Alliance with BJP should stay, feels Sena heartland in city

Voting patterns over the past 5 years have indicated that Sena has been losing influence in mainstay area.

Written by MANASI PHADKE | Mumbai | Published: September 22, 2014 2:52:07 am
Shiv Sena Bhavan in Dadar (West) (Source: Express archive) Shiv Sena Bhavan in Dadar (West) (Source: Express archive)

The Shiv Sena Bhavan was abuzz with activity Sunday, with seat-sharing formulas being discussed amid a visible strain on the 25-year-old Sena-Bharatiya Janata Party (BJP) alliance. A stone’s throw from the big white building with long glass panes, that used to once be a fort-like brown-brick facade, 27-year-old Aniket Panchal was quietly at work in his framing shop in Dadar, the Shiv Sena’s heartland.

“It is better if the two parties fight the elections together. If the alliance is broken, the votes will be divided between the two parties. It will be difficult,” said Panchal, a Parel resident, who earlier worked directly under the Sena Bhavan for years together with his now deceased father.

Even as Sena-BJP are yet to reach a truce, Panchal’s opinion strongly resounds among several from the city’s saffron bastion, comprising Dadar, Lalbaug, Parel, areas where the Sena had first found widespread support that had propelled the small working-class outfit into a prominent political party. Many from these areas also suggest that BJP should get the upper hand in the alliance for the upcoming Assembly elections.

Fifty-three-year-old Pramod Mane, an architect, said, “The BJP has some systematic and educated leaders that cannot be seen in Shiv Sena. Even during the Lok Sabha elections, whatever votes Sena got in the state were not because of its own strength. It was only because of BJP.”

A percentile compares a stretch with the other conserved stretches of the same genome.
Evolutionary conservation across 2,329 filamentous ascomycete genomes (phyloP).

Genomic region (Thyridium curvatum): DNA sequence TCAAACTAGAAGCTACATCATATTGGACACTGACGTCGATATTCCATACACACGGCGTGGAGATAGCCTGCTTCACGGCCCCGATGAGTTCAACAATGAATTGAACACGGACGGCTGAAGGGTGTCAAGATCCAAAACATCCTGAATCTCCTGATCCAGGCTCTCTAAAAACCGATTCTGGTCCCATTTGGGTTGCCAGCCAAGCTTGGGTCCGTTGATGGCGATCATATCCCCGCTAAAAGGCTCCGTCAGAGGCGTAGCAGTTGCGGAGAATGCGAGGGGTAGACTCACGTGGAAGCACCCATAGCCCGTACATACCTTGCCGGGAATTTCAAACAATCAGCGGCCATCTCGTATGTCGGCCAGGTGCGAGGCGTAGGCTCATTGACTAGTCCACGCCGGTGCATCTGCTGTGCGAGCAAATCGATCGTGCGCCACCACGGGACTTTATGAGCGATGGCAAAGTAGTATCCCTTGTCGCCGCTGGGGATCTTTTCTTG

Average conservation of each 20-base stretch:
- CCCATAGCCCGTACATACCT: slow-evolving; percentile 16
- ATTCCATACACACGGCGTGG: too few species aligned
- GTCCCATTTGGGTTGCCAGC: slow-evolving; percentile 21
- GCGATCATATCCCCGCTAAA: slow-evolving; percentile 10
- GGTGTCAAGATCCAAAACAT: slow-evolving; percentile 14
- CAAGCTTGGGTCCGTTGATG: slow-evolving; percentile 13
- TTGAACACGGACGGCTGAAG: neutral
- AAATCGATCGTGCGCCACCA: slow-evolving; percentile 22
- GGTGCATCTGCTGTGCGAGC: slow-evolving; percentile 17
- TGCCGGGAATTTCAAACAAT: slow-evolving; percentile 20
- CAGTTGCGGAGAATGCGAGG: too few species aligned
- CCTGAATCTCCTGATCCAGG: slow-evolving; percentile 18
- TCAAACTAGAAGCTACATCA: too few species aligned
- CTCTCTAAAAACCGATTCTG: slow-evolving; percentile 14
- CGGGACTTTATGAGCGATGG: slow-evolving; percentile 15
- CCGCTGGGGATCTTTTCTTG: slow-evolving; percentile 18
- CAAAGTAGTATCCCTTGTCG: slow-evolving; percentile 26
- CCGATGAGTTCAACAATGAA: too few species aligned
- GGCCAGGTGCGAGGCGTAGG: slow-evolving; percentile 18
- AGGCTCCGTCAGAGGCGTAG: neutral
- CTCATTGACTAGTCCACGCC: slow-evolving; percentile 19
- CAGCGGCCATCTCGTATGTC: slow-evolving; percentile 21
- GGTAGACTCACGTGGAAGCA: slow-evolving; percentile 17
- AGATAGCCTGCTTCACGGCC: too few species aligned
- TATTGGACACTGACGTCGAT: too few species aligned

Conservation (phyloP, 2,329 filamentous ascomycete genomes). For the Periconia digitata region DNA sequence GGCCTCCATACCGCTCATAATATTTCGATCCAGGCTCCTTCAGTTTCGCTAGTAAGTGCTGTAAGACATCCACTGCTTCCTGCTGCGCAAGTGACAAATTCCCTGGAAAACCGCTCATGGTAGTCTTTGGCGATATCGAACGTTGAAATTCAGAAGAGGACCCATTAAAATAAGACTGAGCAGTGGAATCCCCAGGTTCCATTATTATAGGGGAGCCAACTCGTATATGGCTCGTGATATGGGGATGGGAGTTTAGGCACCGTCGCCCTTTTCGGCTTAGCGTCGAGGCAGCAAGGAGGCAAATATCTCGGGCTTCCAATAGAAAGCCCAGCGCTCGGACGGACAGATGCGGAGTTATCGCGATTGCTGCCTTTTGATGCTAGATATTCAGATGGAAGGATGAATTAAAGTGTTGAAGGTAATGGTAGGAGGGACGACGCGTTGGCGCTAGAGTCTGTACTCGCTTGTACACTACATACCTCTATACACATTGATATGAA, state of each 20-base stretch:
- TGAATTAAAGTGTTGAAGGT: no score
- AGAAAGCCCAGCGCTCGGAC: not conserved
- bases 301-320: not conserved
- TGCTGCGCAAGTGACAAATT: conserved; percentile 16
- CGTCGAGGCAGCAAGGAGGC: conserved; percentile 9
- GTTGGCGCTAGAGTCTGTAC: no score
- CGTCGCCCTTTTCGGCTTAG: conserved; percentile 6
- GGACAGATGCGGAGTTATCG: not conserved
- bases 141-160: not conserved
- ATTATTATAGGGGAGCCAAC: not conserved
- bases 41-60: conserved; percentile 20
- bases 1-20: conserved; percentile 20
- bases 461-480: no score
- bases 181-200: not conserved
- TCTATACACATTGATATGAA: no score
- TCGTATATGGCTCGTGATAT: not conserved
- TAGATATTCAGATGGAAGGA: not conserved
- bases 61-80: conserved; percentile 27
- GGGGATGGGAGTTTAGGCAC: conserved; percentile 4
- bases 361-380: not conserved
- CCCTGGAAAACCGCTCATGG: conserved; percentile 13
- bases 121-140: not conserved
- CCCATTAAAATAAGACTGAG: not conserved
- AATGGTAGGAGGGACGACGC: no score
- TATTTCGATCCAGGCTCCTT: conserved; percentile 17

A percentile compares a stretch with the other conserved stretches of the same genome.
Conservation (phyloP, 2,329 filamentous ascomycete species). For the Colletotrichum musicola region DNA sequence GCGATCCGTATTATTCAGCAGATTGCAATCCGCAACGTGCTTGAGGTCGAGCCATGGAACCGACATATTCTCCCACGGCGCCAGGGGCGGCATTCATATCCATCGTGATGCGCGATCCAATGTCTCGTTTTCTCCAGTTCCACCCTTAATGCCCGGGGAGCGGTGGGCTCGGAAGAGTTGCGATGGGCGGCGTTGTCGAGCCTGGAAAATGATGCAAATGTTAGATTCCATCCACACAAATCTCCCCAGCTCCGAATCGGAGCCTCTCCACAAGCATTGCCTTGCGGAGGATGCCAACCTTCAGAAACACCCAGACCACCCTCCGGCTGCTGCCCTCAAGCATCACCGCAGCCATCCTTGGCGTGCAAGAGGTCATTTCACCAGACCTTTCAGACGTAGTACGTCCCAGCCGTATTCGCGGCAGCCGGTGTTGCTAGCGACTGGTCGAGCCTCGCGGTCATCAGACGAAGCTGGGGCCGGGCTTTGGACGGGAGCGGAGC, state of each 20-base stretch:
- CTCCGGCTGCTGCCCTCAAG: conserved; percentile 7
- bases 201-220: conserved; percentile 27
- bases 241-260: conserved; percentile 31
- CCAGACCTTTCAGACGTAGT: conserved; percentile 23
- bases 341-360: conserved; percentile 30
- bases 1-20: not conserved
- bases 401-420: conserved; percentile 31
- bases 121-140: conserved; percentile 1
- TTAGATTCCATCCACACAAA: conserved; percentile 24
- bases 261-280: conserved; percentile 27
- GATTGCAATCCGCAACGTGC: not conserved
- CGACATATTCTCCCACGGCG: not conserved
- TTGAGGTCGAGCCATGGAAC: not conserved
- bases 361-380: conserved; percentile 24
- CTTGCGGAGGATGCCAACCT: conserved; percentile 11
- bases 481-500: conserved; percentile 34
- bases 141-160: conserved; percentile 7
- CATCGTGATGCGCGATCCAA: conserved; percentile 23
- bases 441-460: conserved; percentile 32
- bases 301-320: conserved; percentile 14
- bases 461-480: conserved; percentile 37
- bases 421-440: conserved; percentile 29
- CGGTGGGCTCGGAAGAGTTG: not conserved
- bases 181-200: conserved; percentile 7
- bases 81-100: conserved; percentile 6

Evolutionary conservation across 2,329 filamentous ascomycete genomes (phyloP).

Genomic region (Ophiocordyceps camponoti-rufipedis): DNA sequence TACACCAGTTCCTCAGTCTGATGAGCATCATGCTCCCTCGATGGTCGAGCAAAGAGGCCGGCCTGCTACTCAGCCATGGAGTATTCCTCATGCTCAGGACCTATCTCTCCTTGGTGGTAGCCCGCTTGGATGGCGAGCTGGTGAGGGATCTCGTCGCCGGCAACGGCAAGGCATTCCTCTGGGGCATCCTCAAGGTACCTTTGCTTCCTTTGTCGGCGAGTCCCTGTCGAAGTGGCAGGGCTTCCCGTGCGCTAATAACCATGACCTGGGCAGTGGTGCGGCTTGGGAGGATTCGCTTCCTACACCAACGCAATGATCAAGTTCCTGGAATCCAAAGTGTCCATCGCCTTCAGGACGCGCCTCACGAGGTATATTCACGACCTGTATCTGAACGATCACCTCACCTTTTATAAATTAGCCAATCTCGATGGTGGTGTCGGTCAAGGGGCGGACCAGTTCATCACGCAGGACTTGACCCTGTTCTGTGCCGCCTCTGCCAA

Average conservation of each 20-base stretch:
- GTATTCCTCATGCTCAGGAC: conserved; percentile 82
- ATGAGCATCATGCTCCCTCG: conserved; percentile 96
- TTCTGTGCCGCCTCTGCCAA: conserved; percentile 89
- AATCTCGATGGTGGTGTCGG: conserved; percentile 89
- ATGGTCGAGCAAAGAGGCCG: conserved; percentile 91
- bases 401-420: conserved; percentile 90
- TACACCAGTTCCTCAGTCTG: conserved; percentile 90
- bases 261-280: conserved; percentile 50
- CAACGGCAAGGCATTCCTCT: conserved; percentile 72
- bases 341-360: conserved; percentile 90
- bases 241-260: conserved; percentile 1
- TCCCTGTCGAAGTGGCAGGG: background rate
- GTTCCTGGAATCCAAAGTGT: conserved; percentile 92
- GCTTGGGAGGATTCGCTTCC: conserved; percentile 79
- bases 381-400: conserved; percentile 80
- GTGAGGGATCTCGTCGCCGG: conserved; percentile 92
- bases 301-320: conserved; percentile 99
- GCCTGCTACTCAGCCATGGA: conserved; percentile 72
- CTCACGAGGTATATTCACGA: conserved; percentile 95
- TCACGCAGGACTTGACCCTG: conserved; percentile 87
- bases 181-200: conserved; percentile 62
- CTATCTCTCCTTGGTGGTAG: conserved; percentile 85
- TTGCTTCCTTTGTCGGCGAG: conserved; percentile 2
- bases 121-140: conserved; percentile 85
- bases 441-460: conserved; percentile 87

Mane added that the sitting MLA of the Maharashtra Navnirman Sena (MNS) in Dadar has found a connect with the people here and Sena’s stronghold over its bastion is slipping.

“Events in the recent past such as Bal Thackeray’s demise, change in the party’s leadership, and a significant party leader like Sada Sarvankar first quitting, then coming back, have diluted Sena’s influence,” he said.

Mahesh Namjoshi (52), an investment adviser, concurred, saying, “The wave is currently in BJP’s favour. Also, BJP’s Devendra Fadnavis can make a better chief ministerial candidate than Uddhav Thackeray. Thackeray doesn’t have that kind of experience, while Fadnavis has been a mayor in Nagpur and knows how administration works.”

Voting patterns over the past five years have indicated that Shiv Sena has been losing its influence in its mainstay area. It is widely believed that Sena had lost in the previous Lok Sabha election as many of the anti-Congress votes, which would have otherwise all gone to Sena, went in favour of MNS. There was another chink in the traditionally Sena bastion of Dadar a few months later, when MNS’s Nitin Sardesai won the Assembly election, trumping not only TV actor and Sena candidate Adesh Bandekar, but also Sada Sarvankar, a Sena leader, who had at the time defected to the Congress. He later came back to the party. In the 2012 civic elections, the party lost all seven councillor wards to MNS.

Rohit Narvekar (name changed on request), a student from Shivaji Park, said, “The Sena hasn’t been able to connect with the younger generation. They make paradoxical statements about dynastic politics, when in fact they practice the same. Even in its supposed heartland, the younger generation now has many options, though their family members might vote for Sena. If the two parties decide to contest alone, neither will be able to gather sufficient votes to form a government.”

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